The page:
Grave of Caroline Maria Applebee
In the cemetery at St. Mary’s at the Walls, there is the grave to a very talented artist. Her name was Caroline Maria Applebee and she was born in London in 1786, the daughter of John Benjamin Applebee, a rector, and Grace Lukyn. She spent almost her entire life in Colchester, however very little is known about her life other than through her art work, which was of the highest of standards. Her surviving work, comprising over 300 watercolours and pencil drawings, are now in the hands of the Royal Horticultural Society where they have been preserved.
As to the reasons why she chose to live in Colchester, we will never know, however her father was the rector of St. Mary’s at Easthorpe, not too far away which may be one factor. The other being the botanical gardens which were located at the top of East Hill. In 1852, these gardens became the housing development of Castle Road, Roman Road, Rose Terrace, Garden Terrace, the roads built over the footprint of the old garden path layout. These gardens would have given Maria access to an array of plant species to paint. She is also known to have kept some plants at her home at 53 Crouch Street, where she was listed on the 1841 census. The 1851 census showed her living at the same address, along with five servants, with her occupation as a ‘lady of merit’. It’s not known if she sold her artwork in order to make a living or inherited money, enabling her to live a quiet life painting.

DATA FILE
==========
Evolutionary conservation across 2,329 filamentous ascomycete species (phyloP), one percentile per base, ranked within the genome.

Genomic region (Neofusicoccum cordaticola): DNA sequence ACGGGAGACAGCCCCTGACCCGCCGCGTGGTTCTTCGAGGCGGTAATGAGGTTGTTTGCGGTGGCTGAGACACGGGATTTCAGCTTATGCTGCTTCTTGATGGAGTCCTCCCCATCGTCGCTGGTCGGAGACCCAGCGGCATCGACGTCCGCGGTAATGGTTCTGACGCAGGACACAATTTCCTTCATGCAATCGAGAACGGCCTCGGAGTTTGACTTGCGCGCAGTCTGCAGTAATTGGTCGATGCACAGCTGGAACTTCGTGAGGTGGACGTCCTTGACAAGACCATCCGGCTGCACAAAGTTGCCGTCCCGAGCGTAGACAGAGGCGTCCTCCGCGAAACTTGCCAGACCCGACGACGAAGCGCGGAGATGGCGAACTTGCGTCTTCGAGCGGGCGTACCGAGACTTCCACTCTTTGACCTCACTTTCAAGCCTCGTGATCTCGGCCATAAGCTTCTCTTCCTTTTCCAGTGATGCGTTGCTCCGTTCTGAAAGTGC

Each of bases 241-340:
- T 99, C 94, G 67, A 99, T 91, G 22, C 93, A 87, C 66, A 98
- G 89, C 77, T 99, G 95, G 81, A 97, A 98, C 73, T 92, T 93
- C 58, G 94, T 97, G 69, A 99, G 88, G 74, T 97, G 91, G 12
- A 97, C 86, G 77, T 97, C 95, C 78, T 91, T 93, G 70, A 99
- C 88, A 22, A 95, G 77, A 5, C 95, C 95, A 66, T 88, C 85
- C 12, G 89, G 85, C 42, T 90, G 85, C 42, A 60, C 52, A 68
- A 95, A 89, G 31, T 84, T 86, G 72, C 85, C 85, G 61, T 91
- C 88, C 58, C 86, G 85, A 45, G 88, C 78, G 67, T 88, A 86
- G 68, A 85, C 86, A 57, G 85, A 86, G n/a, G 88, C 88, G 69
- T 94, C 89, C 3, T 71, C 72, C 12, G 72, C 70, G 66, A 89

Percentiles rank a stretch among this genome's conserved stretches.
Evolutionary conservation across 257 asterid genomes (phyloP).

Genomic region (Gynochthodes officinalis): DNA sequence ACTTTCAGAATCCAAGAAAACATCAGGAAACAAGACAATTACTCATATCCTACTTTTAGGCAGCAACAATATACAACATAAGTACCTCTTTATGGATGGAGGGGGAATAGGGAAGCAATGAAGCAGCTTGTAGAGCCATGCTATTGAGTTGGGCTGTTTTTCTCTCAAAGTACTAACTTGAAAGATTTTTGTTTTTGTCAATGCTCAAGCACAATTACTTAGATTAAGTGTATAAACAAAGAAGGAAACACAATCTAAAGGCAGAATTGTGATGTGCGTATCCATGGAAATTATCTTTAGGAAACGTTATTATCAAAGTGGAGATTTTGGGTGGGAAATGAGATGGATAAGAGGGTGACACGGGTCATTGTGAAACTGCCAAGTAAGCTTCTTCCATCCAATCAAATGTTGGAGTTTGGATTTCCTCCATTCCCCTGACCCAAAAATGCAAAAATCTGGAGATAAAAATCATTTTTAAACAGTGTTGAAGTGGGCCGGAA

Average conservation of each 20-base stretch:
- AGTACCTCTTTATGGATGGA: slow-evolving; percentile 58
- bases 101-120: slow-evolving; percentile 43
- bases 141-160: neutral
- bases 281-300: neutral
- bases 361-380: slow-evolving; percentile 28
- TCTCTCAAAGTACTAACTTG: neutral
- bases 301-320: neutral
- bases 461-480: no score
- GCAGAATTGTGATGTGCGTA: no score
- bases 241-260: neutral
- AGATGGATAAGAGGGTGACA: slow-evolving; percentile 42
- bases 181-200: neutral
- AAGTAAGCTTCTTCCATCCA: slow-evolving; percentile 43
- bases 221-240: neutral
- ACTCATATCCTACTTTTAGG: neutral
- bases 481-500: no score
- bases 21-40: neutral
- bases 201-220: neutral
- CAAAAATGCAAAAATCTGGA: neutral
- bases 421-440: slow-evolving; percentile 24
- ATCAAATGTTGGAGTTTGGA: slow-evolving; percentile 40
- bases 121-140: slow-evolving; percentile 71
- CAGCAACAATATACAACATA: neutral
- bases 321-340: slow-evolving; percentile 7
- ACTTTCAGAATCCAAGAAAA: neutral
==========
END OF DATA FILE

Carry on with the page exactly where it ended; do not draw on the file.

During her life she met the notable writer Charles Lamb who wrote an acrostic poem for her which was first published in 1830. Maria never married and died on 16th September 1854 aged 68 years. She was buried on the east side of the cemetery at St. Mary’s at the Walls, with her grave still visible today.